Decision 2680M – County of Santa Clara

SF-CE-1428-M

Decision Date: October 31, 2019

Decision Type: PERB Decision

Description:  Charging Party Service Employees International Union, Local 521 (SEIU) excepted to a proposed decision dismissing its complaint which alleged that the County of Santa Clara (County) violated the Meyer-Milias-Brown Act by unilaterally removing bargaining unit work from SEIU and assigning the same work to non-bargaining unit employees.  The ALJ concluded that the County’s decision was outside the scope of representation.

Disposition:  The Board affirmed the ALJ’s conclusion that the County had no obligation to meet and confer with SEIU over its staffing decision, but reversed the dismissal of the complaint because the County was obligated to meet and confer with SEIU over the foreseeable negotiable effects of its staffing decision.

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Decision Headnotes

602.00000 – EMPLOYER REFUSAL TO BARGAIN IN GOOD FAITH; UNILATERAL CHANGE (FOR NEGOT OF SPECIFIC SUBJECTS, SEE SEC 1000, SCOPE OF REPRESENTATION)
602.01000 – In General

To demonstrate an unlawful unilateral change, the charging party must show: (1) the employer took action to change policy; (2) the action had a generalized effect or continuing impact on terms and conditions of employment; (3) the action was taken without giving the exclusive representative notice or opportunity to bargain over the change; and (4) the change in policy concerned a matter within the scope of representation. (pp. 7-8.)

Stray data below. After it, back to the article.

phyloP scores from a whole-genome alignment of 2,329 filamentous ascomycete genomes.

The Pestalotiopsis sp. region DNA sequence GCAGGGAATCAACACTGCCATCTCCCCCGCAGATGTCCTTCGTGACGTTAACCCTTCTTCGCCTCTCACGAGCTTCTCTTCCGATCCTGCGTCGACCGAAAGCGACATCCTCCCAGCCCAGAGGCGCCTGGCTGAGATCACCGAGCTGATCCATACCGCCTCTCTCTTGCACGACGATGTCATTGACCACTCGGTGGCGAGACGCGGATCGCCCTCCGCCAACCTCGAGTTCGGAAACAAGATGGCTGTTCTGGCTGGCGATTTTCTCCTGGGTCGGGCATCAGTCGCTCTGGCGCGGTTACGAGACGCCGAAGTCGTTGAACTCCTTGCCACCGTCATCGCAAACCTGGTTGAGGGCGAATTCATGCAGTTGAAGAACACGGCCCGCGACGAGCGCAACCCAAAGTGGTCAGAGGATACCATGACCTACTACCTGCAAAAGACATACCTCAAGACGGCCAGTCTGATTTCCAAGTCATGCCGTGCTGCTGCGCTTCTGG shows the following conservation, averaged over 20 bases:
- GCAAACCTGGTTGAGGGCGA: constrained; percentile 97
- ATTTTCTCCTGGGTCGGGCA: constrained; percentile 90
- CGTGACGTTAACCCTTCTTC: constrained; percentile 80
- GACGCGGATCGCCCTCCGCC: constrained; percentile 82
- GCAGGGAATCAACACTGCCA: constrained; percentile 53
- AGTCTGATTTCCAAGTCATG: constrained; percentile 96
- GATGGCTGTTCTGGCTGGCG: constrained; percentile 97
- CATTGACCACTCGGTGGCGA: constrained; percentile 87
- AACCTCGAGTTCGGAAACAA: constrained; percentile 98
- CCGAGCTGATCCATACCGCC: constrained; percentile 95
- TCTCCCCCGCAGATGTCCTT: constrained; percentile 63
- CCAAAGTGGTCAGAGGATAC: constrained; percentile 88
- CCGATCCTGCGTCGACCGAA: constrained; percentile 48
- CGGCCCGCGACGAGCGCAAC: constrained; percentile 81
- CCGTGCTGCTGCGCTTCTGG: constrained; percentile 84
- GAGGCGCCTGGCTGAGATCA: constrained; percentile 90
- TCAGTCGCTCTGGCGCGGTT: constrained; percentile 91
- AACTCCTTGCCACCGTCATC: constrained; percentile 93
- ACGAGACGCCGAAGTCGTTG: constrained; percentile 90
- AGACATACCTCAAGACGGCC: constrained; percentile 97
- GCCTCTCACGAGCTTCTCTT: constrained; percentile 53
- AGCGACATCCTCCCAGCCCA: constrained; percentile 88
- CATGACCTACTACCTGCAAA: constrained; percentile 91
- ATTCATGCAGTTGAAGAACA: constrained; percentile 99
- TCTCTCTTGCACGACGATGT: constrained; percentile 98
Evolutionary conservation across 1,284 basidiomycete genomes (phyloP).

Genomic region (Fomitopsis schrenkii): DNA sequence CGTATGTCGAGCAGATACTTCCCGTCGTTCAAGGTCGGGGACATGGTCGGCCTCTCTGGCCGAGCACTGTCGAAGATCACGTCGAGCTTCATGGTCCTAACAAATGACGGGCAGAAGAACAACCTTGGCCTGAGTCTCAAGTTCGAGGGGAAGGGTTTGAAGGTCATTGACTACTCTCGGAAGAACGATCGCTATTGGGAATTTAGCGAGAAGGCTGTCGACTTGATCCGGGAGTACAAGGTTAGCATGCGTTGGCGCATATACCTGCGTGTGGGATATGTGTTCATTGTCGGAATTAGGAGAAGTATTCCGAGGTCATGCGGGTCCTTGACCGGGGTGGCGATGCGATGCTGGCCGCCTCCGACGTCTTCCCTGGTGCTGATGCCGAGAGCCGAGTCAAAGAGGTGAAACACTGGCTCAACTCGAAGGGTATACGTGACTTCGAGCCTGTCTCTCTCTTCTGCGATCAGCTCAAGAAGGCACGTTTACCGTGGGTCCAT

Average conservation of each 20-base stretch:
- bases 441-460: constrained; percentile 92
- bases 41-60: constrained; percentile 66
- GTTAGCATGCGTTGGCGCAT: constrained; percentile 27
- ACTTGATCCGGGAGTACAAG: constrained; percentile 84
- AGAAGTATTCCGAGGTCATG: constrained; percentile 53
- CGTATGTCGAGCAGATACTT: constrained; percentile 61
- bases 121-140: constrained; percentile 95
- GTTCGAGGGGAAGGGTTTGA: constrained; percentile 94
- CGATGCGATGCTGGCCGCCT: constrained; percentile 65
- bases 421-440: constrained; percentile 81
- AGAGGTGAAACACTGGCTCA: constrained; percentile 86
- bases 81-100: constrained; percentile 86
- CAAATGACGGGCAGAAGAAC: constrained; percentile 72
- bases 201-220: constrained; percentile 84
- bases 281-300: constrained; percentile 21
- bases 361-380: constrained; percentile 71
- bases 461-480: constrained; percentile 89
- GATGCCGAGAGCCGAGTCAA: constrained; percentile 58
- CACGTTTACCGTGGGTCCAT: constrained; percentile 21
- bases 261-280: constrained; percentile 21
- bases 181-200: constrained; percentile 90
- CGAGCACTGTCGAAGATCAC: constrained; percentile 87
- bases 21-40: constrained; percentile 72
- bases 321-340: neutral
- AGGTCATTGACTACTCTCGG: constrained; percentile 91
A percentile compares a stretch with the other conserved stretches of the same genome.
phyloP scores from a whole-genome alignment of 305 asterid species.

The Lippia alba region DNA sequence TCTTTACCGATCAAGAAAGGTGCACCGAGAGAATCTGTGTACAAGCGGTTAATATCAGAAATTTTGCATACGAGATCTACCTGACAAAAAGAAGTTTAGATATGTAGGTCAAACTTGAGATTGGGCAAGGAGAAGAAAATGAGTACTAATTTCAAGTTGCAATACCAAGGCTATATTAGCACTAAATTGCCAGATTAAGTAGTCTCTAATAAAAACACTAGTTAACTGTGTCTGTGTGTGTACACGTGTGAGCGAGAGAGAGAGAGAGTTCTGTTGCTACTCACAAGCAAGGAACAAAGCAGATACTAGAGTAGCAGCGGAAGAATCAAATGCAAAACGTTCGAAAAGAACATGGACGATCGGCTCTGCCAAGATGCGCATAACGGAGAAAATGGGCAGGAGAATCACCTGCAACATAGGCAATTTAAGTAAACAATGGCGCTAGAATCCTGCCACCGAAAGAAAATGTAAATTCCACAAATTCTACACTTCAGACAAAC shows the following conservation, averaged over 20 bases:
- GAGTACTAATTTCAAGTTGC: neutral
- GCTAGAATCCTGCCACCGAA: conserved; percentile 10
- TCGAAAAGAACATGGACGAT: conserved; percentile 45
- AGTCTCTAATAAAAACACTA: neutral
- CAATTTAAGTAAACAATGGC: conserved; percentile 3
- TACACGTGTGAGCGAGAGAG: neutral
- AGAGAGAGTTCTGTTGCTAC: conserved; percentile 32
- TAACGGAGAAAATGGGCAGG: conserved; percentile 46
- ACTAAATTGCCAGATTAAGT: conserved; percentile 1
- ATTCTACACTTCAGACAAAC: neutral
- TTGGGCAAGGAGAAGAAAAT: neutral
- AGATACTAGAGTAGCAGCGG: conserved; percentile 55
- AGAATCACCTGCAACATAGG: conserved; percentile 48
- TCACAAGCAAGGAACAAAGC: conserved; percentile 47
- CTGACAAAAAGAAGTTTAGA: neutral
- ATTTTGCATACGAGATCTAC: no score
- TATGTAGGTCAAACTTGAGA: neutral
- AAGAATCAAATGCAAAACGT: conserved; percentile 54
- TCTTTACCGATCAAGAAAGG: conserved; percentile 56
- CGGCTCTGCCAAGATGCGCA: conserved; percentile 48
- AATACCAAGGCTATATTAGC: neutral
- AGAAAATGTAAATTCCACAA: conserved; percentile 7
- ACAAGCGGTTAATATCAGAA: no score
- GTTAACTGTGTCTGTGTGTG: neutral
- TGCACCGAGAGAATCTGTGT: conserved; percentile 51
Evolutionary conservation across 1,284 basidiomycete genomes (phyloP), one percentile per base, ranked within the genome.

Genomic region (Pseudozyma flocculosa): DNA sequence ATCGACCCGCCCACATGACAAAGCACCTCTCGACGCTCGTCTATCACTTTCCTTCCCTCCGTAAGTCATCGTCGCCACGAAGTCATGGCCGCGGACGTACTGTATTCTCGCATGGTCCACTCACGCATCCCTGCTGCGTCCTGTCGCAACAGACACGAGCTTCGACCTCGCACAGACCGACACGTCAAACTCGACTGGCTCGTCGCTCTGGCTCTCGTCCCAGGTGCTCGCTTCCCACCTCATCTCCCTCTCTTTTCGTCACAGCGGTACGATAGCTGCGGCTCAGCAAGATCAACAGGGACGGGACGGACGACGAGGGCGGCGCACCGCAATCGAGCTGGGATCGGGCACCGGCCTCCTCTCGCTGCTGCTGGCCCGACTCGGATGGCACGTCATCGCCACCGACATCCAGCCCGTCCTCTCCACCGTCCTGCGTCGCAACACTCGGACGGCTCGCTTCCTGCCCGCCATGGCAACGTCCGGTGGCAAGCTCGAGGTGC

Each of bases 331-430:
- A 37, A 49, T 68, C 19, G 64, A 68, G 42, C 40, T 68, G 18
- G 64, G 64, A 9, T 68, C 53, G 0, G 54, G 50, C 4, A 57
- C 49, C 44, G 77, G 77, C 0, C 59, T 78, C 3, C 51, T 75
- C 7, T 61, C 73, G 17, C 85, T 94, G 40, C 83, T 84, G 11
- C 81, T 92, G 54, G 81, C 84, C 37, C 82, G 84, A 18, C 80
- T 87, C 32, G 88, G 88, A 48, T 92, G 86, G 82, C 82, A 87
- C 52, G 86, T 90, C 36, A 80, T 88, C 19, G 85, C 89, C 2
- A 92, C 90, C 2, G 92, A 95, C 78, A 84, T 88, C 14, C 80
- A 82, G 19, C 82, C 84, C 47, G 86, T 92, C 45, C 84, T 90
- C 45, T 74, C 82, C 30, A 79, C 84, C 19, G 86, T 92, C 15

602.00000 – EMPLOYER REFUSAL TO BARGAIN IN GOOD FAITH; UNILATERAL CHANGE (FOR NEGOT OF SPECIFIC SUBJECTS, SEE SEC 1000, SCOPE OF REPRESENTATION)
602.05000 – Impact and Extent

Although no particular bargaining unit employee was displaced because the County’s facility was newly opened, the County’s action had a generalized effect and continuing impact on terms and conditions of employment inasmuch as the bargaining unit suffered the ongoing loss of work opportunities and collective strength. (p. 8.)

602.00000 – EMPLOYER REFUSAL TO BARGAIN IN GOOD FAITH; UNILATERAL CHANGE (FOR NEGOT OF SPECIFIC SUBJECTS, SEE SEC 1000, SCOPE OF REPRESENTATION)
602.05000 – Impact and Extent

Electing to staff a particular shift with a non-bargaining unit peace officer instead of a bargaining unit employee had foreseeable effects on wages, hours, and other terms and conditions of employment for bargaining unit employees, specifically diminution in collective strength of the unit and the loss of hours and overtime opportunities. (p. 13.)

602.00000 – EMPLOYER REFUSAL TO BARGAIN IN GOOD FAITH; UNILATERAL CHANGE (FOR NEGOT OF SPECIFIC SUBJECTS, SEE SEC 1000, SCOPE OF REPRESENTATION)
602.02000 – Prior Notice and Opportunity to Bargain

Where an exclusive representative becomes aware of an employer’s proposed policy change after implementation of that change, by definition, there has been inadequate notice. (pp. 8-9.)

602.00000 – EMPLOYER REFUSAL TO BARGAIN IN GOOD FAITH; UNILATERAL CHANGE (FOR NEGOT OF SPECIFIC SUBJECTS, SEE SEC 1000, SCOPE OF REPRESENTATION)
602.02000 – Prior Notice and Opportunity to Bargain

A union is not required to demand to bargain effects where the employer has failed in its duty to provide notice prior to implementing the change. (p. 12.)

608.00000 – EMPLOYER REFUSAL TO BARGAIN IN GOOD FAITH; DEFENSES
608.06000 – Management-Rights Clause; Management Prerogative